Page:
The most successful cities in the world are in the throes of combining technology and access to information through the Internet of Things (IoT) to create enhanced efficiency and liveability for their citizens. Singapore is already using driverless taxis, while Tokyo has almost zero traffic issues thanks to its intelligent transportation system.
Other applications that are already being successfully utilised in smart cities include CCTV cameras and surveillance, street lighting and utilities such as power and water.
Singapore is already using driverless taxis, while Tokyo has almost zero traffic issues thanks to its intelligent transportation system.
Hewlett Packard Enterprise report “The Internet of Things: Today and tomorrow” finds that 72 per cent of enterprise organisations have introduced IoT devices and sensors into the workplace — from sensor lighting to air-conditioning and mobile personal devices, with more than three-quarters of the surveyed companies reporting increased profitability as a result.
Coupled with the rise in IoT is the growth in “Intelligent Edge” applications which enable automated software (AI) to make decisions within seconds where required. It can be successfully used in situations where latency or delays in responsiveness are simply not an option, such as driverless vehicles.
Mick Grossfeldt, General Manager of Technology Consulting at Hewlett Packard Enterprise, explains: “With Intelligent Edge, it is even more important to get security right as mistake shave the potential to impact life and death situations. In about 15 years, I think we will find Intelligent Edge and IoT applications almost mainstream in our society.
“It is crucial that businesses and governments get their cyber-security in order, with robust management solutions to underpin the strategy. Hackers seem to always be one step ahead, and those managing smart cities and councils can’t afford to fall behind.
“There is no point having a wonderful solution if it is left vulnerable. Therefore, it is absolutely critical that cybersecurity is on the agenda. If it is not secure, people simply won’t use it,” he says.
“There is no point having a wonderful solution if it is left vulnerable."
The risks are indeed large if not managed correctly. Especially, when you consider that 57 per cent of smart cities already rely on IoT for building security and almost a third for smart street lighting.
IoT devices have already been attacked by Brickerbot, a system that searches out and bricks insecure IoT devices and renders them useless. The first version attacked about a thousand devices and alternate versions attacked thousands more. It disabled the devices by formatting the internal memory. In April 2017, Hajime Botnet was detected, which hacked into at least 10,000 vulnerable 'Internet of Things' devices, such as home routers and Internet-connected cameras, using a botnet malware in order to supposedly secure them.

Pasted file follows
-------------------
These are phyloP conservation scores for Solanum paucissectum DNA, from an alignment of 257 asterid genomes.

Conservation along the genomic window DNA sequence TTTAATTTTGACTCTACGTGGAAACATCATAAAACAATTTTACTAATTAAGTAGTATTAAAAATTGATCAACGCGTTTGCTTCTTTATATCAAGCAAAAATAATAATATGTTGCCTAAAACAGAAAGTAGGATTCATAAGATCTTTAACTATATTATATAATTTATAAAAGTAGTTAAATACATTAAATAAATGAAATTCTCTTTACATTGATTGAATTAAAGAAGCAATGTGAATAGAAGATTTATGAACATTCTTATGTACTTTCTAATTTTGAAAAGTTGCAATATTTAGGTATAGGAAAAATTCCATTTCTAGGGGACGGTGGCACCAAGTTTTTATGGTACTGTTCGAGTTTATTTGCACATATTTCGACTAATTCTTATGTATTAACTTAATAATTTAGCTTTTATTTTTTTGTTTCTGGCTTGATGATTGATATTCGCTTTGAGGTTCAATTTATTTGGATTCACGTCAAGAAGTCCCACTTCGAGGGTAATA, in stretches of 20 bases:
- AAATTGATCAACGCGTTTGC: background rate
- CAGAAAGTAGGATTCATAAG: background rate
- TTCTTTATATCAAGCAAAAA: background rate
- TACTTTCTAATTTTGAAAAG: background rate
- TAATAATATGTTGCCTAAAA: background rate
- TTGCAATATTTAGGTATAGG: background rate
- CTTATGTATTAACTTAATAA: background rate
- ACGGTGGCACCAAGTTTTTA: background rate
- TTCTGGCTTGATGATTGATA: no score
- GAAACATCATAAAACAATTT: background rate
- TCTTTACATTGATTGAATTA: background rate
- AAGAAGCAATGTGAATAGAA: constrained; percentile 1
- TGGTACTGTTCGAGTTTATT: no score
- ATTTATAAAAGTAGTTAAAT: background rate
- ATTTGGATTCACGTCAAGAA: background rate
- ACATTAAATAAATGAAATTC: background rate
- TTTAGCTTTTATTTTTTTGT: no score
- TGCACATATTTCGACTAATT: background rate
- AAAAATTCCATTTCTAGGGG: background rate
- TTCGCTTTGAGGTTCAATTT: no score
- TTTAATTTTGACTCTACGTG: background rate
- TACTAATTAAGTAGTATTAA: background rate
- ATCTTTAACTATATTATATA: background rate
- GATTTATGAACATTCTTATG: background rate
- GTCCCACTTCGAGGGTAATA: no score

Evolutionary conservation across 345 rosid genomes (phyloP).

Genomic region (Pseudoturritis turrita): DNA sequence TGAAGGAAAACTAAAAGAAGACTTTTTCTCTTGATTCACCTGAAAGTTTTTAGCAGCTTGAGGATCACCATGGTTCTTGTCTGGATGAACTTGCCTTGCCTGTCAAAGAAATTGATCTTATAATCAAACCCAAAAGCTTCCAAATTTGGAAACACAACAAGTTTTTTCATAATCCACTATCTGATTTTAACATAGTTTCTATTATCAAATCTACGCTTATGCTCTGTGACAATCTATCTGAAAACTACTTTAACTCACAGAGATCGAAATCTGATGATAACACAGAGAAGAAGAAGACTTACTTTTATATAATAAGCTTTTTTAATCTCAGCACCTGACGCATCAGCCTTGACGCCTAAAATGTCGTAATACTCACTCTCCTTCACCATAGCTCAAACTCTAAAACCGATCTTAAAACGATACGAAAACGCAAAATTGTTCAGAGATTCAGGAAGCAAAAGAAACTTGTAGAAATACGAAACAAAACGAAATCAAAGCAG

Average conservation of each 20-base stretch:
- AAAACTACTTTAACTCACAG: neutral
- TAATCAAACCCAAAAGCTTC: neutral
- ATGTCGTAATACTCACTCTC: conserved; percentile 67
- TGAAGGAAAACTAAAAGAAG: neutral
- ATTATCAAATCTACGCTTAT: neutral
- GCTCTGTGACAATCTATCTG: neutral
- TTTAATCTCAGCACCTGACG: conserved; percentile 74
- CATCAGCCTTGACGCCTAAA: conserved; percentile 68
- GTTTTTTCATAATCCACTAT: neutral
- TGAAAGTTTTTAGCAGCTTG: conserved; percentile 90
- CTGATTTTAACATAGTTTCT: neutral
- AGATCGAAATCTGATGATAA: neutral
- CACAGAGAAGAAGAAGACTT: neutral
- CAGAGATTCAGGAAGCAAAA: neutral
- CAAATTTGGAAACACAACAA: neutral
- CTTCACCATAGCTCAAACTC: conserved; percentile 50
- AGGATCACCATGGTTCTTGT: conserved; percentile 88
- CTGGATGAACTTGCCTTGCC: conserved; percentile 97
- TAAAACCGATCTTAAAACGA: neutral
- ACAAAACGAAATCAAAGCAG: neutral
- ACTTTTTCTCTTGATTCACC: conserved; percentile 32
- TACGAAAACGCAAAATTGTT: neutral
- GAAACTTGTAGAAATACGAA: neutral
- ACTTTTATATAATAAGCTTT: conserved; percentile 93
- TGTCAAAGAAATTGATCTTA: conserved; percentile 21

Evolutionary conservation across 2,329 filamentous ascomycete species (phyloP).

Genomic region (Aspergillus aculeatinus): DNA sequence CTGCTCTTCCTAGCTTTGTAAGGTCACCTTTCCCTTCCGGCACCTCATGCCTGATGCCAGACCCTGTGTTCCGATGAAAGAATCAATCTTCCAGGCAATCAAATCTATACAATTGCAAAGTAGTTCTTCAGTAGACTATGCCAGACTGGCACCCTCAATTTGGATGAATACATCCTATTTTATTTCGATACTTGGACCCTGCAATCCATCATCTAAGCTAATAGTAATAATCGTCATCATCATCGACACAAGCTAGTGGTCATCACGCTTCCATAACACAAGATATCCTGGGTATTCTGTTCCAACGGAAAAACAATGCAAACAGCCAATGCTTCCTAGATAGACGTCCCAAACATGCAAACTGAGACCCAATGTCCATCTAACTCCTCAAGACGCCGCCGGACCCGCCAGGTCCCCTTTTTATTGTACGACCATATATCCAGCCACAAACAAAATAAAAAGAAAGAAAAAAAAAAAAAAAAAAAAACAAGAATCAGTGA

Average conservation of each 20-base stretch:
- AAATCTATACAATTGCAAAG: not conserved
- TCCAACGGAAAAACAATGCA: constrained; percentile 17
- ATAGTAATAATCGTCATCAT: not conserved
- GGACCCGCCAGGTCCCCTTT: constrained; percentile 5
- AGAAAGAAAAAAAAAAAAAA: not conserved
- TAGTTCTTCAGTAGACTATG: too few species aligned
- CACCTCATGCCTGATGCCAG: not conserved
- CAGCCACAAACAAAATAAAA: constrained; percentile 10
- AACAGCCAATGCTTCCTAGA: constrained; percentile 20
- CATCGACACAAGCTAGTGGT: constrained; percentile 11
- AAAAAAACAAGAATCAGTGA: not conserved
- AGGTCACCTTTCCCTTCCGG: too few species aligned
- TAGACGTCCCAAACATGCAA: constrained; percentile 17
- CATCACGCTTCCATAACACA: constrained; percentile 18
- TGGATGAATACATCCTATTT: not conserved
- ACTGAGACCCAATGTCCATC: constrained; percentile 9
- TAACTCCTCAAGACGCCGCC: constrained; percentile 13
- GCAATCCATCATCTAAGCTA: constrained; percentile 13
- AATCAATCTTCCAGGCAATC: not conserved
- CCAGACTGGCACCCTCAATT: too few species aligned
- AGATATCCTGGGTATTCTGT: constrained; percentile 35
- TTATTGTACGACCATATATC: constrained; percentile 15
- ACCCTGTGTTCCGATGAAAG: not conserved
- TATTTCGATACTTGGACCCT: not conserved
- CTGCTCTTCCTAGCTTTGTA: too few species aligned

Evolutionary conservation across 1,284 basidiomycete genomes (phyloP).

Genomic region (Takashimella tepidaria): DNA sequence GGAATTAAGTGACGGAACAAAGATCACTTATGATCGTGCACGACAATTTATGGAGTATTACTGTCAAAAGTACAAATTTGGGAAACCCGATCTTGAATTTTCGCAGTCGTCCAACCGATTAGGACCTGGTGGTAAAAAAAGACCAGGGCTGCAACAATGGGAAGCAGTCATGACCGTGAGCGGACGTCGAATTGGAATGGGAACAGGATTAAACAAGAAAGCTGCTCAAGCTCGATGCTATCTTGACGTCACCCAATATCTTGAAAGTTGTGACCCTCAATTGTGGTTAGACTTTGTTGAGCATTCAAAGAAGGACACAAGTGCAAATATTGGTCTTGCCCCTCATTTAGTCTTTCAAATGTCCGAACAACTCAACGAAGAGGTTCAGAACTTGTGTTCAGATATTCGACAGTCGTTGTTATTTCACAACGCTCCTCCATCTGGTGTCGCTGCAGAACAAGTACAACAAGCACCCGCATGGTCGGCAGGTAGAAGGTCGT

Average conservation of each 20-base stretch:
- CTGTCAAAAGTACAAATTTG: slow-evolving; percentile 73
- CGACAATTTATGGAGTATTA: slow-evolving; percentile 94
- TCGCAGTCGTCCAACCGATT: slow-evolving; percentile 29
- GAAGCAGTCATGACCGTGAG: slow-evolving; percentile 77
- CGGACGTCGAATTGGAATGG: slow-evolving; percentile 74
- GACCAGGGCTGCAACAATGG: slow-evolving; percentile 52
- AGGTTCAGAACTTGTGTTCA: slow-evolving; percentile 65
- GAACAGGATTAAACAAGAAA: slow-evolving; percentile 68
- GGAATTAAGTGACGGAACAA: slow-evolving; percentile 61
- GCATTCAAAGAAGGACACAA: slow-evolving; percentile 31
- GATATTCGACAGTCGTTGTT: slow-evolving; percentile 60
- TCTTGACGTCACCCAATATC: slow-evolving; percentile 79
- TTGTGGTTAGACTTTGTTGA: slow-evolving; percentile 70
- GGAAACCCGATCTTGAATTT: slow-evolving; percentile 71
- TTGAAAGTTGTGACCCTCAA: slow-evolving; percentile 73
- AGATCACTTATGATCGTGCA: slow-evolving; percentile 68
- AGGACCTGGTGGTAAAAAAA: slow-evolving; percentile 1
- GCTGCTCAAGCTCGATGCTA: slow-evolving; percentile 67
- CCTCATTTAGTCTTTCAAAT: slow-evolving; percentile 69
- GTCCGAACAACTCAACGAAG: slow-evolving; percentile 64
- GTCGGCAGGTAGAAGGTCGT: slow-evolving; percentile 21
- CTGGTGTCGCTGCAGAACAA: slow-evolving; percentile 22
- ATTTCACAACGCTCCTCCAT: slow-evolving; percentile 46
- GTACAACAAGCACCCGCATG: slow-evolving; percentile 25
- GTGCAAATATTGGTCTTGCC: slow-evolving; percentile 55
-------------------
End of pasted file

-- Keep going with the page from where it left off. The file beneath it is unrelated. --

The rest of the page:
Without staying ahead of the game in terms of cyber security, smart cities run a real risk of becoming inoperable. Already, we have seen some worrying attacks: In 2015 — Kiev’s power grid was attacked, leaving 225,000 people affected. Considering advanced metering infrastructure and smart micro-grids are on the rise, adding thousands of IoT devices to the grid, in the future, failures could be catastrophic.
Singapore has already experienced online leaks of surveillance footage, with more than 7,000 webcam feeds leaked online. That included apartment interiors, parking spaces, and offices. Protecting the security of personal and private information should be paramount for businesses and governments.
In 2016, a water utility company was hacked, and the chemical composition of its drinking water was altered. Although the location of the utility has never been revealed, it still poses a concern, especially when one considers Singapore is currently developing a smart water assessment network with real-time water quality monitoring. It does not take a huge leap to imagine how this sort of attack could impact thousands of people if cybersecurity was not a priority.
It does not take a huge leap to imagine how this sort of attack could impact thousands of people if cybersecurity was not a priority.
In Australia, many cities and councils are looking to implement smart city strategies with the Australian Government publishing its Smart Cities Plan2 in 2016 and creating incentives through City Deals. These aim to bring together ‘the three levels of government, the community and private enterprise to create place-based partnerships and align the planning,investment and governance necessary to accelerate growth and job creation, stimulate urban renewal and drive economic reforms.’
South East Queensland is underway in investigating the possibility of the creation of Smart Cities, says Grossfeldt: “Brisbane City Council has already held meetings to identify ways it can utilise IoT and is looking at being one of the first smart cities in Australia, and Gold Coast City Council was investigating options up to 12 months ago.”
The Federal Government has also flagged the first three City Deals in Townsville, Launceston, and Western Sydney as being well underway.
With knowledge of what has already happened in the past in other smart cities overseas, businesses, councils, and governments need to factor cybersecurity as high management priority for our cities of the future.